British Bridgehead in Portugal

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© Bob Denton 2014

British Bridgehead in Portugal, 1809-1814

Some 30,000 French troops had become rather isolated in Portugal, blockaded seaward by the British navy, facing guerilla action landward between it and Madrid. The Portuguese people rose up in the same manner as the Spanish.

British General Arthur Wellesley landed in Portugal in 1808 but was aware that further troops would be sent soon and that he would be junior to a number of the incoming officers. So he was very keen to make early progress before they arrived. He landed at Mondego Bay rather than try for Lisbon directly. He had 9,000 troops and was joined by 6,000 from Portugal.

Junot sent a force of 4,000 to harass the British while he gathered together a larger force. At the battle of Roliça both sides took similar losses but the British eventually prevailed. The French decided on an orderly retreat, but this soon fell in to chaos. Wellesley had no cavalry to pursue them and allowed them to get away while he moved off to safeguard the disembarkation of a further 4,000 troops.

Marshall Junot’s force faced Wellesley again at the battle of Vimeiro. Wellesley’s tactics again won the day, with the Anglo-Portuguese forces losing just 700 men, the French lost over 2,000 plus half of its artillery pieces. Junot’s retreat was again not pursued, this time because by then officers senior to Wellesley had arrived in Portugal and ordered he should not do so.

General Sir Hew Whitefoord Dalrymple had arrived and took over as Commander of the Portuguese Expedition; it was he that refused to allow Wellesley to pursue the retreat. For his part Junot was prepared to offer a complete surrender but instead Dalrymple agreed a truce that included an arrangement for the British navy to transport the troops and their guns back to France. Incredibly they also transported the French loot from Portugal too. Naturally when this became known it led to an absolute furore in Britain and Portugal.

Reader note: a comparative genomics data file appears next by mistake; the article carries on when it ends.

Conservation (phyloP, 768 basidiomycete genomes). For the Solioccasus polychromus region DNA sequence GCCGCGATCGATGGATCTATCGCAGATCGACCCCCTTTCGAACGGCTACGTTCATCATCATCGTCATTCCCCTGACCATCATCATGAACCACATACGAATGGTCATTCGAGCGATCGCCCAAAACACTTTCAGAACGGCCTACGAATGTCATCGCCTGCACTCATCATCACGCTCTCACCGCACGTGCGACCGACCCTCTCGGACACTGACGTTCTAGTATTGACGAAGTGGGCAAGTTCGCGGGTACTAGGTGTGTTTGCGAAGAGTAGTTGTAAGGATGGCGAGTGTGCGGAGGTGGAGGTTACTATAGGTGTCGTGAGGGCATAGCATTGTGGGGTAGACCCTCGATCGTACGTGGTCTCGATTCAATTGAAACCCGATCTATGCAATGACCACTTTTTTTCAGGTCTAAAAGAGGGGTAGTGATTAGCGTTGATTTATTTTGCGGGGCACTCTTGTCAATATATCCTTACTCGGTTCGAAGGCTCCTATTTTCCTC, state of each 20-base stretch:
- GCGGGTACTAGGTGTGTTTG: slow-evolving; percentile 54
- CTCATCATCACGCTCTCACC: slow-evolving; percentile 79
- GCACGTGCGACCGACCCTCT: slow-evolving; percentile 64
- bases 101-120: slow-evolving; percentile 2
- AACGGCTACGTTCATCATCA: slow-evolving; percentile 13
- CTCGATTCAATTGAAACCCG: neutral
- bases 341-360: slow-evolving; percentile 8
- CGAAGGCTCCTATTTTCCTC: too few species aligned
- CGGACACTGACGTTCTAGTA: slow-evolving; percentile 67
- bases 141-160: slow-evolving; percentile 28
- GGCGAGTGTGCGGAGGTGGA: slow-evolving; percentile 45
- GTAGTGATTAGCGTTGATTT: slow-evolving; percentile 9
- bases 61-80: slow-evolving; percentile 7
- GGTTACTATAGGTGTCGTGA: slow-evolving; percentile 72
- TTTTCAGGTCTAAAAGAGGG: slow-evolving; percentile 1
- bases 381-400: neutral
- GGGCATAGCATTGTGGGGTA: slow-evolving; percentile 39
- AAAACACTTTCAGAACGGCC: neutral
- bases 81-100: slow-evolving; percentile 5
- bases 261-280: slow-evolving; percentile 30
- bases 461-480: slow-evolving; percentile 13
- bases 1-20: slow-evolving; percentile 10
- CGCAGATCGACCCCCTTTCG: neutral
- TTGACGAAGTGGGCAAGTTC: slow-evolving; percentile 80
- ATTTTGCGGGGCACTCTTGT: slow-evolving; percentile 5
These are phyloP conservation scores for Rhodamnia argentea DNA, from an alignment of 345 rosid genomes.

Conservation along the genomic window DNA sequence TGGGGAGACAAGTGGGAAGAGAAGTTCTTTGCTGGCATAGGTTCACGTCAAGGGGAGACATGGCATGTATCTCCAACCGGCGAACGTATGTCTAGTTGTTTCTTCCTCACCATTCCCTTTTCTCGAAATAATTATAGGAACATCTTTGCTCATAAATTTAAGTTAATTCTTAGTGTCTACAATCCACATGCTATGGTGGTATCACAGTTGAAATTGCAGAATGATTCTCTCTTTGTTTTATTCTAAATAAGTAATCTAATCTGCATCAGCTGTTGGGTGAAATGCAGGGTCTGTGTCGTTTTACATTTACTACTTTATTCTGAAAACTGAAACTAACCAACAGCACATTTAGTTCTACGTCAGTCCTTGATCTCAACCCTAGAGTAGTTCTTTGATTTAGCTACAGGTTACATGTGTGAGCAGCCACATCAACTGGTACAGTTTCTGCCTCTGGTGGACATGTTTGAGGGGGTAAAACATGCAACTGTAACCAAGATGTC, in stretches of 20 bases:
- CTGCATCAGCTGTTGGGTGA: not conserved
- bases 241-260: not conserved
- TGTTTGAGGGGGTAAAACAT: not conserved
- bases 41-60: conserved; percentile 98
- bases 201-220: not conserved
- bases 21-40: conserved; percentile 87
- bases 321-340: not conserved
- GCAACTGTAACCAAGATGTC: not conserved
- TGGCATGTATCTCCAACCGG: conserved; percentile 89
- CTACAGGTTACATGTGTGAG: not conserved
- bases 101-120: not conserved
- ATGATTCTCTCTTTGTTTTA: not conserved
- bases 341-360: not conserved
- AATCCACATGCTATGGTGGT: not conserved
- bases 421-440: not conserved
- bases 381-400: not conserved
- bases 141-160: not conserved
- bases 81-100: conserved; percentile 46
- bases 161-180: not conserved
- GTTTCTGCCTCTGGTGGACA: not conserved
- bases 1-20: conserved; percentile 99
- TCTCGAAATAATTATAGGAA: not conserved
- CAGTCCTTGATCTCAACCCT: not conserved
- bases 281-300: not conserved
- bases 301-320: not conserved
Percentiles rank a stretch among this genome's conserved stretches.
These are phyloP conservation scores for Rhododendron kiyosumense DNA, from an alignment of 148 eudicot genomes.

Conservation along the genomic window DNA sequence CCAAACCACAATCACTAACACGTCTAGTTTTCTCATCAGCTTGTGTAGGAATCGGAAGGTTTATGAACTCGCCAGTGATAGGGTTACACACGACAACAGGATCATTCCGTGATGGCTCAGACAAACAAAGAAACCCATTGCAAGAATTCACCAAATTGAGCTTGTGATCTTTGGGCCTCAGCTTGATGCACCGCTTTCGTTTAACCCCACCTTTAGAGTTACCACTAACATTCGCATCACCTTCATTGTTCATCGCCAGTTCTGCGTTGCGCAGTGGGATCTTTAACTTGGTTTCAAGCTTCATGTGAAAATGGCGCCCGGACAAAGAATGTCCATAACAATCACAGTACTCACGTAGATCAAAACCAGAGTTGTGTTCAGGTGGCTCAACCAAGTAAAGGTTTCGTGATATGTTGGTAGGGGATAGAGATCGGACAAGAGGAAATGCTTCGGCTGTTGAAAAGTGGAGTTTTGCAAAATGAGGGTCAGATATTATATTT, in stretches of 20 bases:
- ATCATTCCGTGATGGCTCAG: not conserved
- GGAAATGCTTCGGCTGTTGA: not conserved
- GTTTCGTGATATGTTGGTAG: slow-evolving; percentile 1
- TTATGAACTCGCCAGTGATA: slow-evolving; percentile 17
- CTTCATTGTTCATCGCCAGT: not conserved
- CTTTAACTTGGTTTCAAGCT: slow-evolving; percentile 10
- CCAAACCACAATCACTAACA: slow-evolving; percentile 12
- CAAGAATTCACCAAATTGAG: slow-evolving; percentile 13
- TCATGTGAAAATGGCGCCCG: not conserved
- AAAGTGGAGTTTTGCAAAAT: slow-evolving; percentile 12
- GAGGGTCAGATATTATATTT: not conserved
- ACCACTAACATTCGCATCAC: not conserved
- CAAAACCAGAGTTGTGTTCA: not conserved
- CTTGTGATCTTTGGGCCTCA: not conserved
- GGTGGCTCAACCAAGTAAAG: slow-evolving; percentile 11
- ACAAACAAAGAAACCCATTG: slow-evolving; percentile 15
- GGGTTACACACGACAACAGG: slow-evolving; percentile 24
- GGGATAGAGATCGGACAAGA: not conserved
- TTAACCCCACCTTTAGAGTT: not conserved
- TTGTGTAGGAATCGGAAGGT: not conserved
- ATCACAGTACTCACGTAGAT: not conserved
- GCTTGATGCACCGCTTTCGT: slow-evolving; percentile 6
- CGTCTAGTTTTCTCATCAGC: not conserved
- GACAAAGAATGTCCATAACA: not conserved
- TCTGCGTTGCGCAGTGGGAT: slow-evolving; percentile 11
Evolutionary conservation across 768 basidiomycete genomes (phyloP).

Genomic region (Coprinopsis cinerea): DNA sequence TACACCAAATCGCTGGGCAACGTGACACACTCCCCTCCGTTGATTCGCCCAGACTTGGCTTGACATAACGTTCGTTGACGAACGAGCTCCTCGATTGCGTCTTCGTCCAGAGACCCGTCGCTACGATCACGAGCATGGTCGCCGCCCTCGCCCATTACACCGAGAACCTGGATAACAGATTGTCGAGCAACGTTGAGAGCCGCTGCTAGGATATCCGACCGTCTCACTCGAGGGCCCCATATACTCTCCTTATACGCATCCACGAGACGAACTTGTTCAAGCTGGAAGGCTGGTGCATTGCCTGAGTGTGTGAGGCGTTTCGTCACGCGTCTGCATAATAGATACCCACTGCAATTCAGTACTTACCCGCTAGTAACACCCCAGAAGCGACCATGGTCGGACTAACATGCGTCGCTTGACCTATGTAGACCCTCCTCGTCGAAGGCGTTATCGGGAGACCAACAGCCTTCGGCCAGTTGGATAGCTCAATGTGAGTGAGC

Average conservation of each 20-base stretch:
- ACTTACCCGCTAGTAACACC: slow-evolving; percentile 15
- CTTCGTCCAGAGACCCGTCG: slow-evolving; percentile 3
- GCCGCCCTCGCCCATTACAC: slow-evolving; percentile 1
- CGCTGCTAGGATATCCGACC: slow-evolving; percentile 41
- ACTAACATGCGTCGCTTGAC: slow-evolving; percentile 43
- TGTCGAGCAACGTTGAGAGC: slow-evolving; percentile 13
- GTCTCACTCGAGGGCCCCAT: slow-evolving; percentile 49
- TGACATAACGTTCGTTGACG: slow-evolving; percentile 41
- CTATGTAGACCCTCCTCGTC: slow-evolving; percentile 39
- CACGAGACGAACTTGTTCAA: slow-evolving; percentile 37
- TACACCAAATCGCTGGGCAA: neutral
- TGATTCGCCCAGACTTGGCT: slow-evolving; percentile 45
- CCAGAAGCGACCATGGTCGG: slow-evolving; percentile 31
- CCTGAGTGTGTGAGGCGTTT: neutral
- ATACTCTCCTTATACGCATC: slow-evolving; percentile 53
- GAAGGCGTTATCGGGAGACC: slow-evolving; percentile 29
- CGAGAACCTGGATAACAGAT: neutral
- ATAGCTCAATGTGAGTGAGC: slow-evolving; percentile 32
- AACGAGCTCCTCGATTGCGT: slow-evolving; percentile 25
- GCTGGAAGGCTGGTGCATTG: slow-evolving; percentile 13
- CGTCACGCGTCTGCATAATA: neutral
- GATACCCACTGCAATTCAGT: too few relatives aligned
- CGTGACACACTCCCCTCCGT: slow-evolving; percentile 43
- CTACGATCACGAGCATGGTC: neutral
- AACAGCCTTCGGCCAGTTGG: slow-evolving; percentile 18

Dalrymple and Wellesley were sent back to Britain to face an enquiry. Dalrymple was never given a field command again. However Wellesley survived because he had been shown to have argued against the truce.

The British navy managed to embark 9,000 of the Spanish Army of the North that had been billeted in Denmark and ferried them to Santander. This was a double blow, putting more Spanish troops back in to the peninsula while denuding Napoleon’s army in the north.

Making little progress in subjugating the locals, late in 1808 Napoleon decided that he needed to step up and handle the situation personally. With an army numbering over 275,000 experienced troops he boasted that he would resolve the matter in just two months.

The plans for his original offensive have been much admired. He sought to doubly envelop the Spanish force, but the Army of Galicia managed to slip away from his encircling movement. Pursuing their retreat the French forces were attacked by the freshly returned Army of the North and then had to retreat themselves.

While this was happening the main Spanish force, untrained in handling cavalry charges, were slaughtered at the battle of Tudela. Napoleon’s troops reached Madrid and Joseph was reaffirmed as the king of Spain. The French soon occupied the key cities in the north, north-east and centre of the peninsula.